The southwestern suburb still has a lot to offer a museum-going day tripper – but for how long?
This dark winter month, take a mini stay-cay out in Dahlem and bear witness to the end of an era. This affluent neighbourhood is home to the Free University, the Max Planck Institute, and the Botanical Garden, but you don’t have to worry about crowds. Since reunification, Dahlem’s museums have lost many visitors (from over half a million in 1989 to around 120,000 last year) and now, some of their prized collections are departing to Mitte and the grand vision of Museum Island.
At the controversial centre of this transition is the Ethnological Museum, the largest of its kind in the world, which closed last year in preparation for a move into the still-under-construction Humboldt Forum. Director Viola König retired alongside her final exhibition, but not before defending her “non-European” collection from colonial critique (such as from the protest group “No Humboldt 21!”), while at the same time criticising the muddled planning of the transition by the Humboldt Forum’s British director Neil MacGregor.
You can now see select Ethnological Museum highlights on Museum Island courtesy of the exhibition programme On the Way to the Humboldt Forum. But over in Dahlem, don’t miss your last chance to stroll through the foyer of the museum’s former home where DAHLEMMA – Perspectives Galore (photo), part of their Packing up and Repackaging series, a scaffolding-like installation of videos and photographs by German media artists David Gaehtgens and Daniela Maria Hirsch, presents the last eight months of the relocation behind the scenes. It’s also your chance to experience a south-western instalment of Fritz Bannerman’s architecture – the man behind the Amerika-Gedenkbibliothek and the Deutsche Oper.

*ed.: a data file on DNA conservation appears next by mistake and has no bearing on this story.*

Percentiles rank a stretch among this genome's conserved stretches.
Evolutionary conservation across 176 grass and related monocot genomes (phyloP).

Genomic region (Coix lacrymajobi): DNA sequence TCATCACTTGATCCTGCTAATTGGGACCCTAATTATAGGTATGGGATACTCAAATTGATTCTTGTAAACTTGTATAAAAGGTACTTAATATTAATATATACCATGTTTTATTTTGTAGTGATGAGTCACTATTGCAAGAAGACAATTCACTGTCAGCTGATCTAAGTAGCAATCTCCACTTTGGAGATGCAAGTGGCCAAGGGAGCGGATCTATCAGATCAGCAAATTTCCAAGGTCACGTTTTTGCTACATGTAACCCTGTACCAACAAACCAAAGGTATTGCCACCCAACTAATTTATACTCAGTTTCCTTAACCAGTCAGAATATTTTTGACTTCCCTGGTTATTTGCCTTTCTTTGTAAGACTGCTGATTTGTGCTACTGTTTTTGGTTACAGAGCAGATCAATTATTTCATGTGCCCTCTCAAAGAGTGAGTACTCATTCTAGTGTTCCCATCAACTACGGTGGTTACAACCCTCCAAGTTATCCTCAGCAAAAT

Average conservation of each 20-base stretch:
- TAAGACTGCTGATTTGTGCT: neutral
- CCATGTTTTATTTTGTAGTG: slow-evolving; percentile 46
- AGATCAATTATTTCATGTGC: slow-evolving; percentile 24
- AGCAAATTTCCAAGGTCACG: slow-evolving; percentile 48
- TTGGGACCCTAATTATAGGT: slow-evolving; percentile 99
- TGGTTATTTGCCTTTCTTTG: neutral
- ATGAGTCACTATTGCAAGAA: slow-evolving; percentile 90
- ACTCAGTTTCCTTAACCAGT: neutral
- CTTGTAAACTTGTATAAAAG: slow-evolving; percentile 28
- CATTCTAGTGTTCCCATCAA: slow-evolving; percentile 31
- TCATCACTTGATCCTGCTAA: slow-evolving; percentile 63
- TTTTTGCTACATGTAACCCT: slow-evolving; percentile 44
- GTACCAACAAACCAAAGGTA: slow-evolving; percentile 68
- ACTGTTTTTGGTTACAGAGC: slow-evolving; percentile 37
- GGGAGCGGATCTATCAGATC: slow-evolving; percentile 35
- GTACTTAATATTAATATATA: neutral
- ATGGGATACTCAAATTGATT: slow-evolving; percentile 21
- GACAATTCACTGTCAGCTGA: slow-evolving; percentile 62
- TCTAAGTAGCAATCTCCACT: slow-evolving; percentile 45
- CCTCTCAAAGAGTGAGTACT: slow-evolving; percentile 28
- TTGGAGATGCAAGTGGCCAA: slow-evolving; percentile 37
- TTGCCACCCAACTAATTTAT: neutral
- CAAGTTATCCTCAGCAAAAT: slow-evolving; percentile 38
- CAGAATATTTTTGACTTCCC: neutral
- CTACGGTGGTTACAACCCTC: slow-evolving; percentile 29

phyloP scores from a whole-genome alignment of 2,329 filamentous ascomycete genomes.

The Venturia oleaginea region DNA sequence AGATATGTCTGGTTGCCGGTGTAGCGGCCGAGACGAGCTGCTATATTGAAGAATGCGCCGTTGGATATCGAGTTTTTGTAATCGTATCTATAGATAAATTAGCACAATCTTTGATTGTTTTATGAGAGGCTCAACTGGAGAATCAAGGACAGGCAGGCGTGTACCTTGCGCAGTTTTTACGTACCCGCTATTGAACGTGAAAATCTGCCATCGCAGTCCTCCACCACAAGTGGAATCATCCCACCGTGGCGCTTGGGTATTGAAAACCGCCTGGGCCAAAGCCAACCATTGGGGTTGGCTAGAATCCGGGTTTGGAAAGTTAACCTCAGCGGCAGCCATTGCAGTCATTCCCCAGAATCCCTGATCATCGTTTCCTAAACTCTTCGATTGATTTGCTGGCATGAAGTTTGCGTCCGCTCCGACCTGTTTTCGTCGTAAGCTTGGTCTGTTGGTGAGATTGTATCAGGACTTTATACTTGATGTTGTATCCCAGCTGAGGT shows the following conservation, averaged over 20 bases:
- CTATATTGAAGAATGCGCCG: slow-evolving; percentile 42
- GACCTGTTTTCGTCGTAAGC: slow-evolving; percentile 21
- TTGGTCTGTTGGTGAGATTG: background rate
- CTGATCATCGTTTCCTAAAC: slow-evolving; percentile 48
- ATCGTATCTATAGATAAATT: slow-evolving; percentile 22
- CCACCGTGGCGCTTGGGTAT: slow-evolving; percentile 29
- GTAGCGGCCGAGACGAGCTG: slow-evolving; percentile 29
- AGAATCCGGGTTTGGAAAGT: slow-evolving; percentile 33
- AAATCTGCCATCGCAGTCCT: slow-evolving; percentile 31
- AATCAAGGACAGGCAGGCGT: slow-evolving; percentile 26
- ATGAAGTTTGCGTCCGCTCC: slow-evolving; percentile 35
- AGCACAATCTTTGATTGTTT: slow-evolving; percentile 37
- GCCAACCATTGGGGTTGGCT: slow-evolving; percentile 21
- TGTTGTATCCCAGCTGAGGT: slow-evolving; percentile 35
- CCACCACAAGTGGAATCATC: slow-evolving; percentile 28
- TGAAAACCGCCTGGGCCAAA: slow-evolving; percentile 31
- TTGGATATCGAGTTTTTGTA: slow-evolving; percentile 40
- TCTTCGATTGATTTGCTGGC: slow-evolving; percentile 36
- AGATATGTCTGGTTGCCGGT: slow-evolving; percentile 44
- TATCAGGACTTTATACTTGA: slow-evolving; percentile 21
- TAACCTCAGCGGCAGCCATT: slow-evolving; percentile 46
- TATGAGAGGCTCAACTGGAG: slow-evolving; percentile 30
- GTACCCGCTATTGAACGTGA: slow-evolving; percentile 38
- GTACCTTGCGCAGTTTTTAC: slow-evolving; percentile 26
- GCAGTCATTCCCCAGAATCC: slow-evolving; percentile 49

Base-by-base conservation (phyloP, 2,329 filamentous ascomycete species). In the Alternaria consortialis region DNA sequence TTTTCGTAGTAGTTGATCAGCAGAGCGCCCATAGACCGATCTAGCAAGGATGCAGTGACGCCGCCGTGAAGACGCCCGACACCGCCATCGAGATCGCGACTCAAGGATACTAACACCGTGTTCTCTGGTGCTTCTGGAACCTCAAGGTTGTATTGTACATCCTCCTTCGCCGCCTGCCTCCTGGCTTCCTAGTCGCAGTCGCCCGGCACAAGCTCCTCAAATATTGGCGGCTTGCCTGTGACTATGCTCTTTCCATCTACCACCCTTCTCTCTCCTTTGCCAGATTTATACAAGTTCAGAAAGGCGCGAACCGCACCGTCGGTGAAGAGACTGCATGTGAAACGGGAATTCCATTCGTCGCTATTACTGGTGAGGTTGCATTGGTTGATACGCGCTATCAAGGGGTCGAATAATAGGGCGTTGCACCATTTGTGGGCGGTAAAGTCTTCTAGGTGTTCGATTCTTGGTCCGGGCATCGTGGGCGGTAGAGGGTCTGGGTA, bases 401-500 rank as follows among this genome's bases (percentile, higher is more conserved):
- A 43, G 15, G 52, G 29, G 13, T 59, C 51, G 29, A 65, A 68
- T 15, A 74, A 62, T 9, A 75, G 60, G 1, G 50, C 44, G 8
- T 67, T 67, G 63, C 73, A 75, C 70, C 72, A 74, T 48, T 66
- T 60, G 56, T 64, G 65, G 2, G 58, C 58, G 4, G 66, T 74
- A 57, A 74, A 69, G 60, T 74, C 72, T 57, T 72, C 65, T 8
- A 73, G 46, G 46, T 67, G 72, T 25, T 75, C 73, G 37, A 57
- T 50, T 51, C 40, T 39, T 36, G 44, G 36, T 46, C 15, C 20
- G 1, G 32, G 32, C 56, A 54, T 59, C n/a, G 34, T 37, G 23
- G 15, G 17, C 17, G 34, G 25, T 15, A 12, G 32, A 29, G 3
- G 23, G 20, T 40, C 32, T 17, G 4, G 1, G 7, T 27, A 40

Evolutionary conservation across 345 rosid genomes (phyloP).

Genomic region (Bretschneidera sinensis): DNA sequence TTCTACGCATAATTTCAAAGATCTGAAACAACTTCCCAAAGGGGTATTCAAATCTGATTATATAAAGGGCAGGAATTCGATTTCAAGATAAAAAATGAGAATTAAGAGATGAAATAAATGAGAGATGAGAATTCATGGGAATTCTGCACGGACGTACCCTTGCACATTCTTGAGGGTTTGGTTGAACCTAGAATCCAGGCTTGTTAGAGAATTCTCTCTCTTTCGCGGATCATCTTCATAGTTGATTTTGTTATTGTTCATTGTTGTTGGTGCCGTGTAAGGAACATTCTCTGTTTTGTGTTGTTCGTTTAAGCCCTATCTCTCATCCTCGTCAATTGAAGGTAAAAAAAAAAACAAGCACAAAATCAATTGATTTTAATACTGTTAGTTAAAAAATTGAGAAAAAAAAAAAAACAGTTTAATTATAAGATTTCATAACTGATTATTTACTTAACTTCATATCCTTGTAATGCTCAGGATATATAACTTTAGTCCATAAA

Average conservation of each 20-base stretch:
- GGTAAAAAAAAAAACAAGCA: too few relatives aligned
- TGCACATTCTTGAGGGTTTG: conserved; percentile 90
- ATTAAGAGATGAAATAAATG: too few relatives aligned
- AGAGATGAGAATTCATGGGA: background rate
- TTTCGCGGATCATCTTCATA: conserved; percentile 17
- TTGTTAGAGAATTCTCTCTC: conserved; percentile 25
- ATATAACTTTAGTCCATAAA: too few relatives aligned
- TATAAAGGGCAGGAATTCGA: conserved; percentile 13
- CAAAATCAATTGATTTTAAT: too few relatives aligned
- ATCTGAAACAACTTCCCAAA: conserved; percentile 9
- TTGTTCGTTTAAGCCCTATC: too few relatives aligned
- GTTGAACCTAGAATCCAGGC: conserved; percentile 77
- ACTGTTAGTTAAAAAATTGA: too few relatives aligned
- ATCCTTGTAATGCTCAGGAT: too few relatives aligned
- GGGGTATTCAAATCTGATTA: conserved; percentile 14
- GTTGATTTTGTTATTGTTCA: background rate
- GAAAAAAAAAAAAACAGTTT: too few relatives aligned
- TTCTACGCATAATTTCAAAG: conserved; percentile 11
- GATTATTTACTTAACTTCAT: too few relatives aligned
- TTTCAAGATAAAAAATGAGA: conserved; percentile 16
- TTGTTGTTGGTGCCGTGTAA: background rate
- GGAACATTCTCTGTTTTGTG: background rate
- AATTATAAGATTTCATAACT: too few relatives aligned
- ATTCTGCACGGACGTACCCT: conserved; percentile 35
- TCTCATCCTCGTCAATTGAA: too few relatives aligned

It’s a bit depressing, but Dahlem is not without celebrations. Head next to the Museum of European Cultures to catch the last days of Anna Weaves Reformation, featuring a sprawling tapestry created on the 150th anniversary of the Reformation and dusted off on the occasion of last year’s 500th Protestant jubilee. For kids, 100 Percent Wool is a fun, interactive exhibition filled with wool-related historical artifacts, a giant sheep they can climb on and a back room with wool-related crafts. Also downstairs, Berlin-based Mila Teshaieva’s photographs made with flashlights in the dark provide a haunting view on the unique landscape, inhabitants and ancient culture of the North Sea island of Föhr.
From there, it’s just a short bus ride and – if the weather cooperates – a pleasant walk to the the Brücke Museum, which turned 50 last year. Famously one of David Bowie’s favourite Berlin haunts, it’s dedicated to the work of the early 20th-century Expressionist group Die Brücke (The Bridge) and is still celebrating its golden anniversary with an exhibition of paintings, prints and drawings focused around the years 1905-1913, including donations from museum founder and Brücke painter Karl Schmidt-Rottluff.
Next door, end your day at Kunsthaus Dahlem. From January 19, the museum’s small collection of post-war German artworks will be joined by paintings and sketches from the exiled Jewish painter Armin Stern (1883-1944), on view for the first time in Berlin. You just have to make it before the Kunsthaus closes at 5pm – and then you still have time to follow this full day in Dahlem with an evening glass of Glühwein.
DAHLEMMA – Perspectives Galore Through Jan 14, finissage with film screenings 15-18:00, Ethnological Museum
Anna Weaves Reformation Through Jan 28, IslandBeing. IslandLife: Insights into Frisian Lives Through Apr 2, 100 Percent Wool Through Jun 2019 Museum of European Cultures
Brücke Museum Anniversary Exhibition Through Apr 8 Brücke Museum
Armin Stern – Zionist, Border Crosser, Cosmopolitan Jan 19-Mar 12 Kunsthaus Dahlem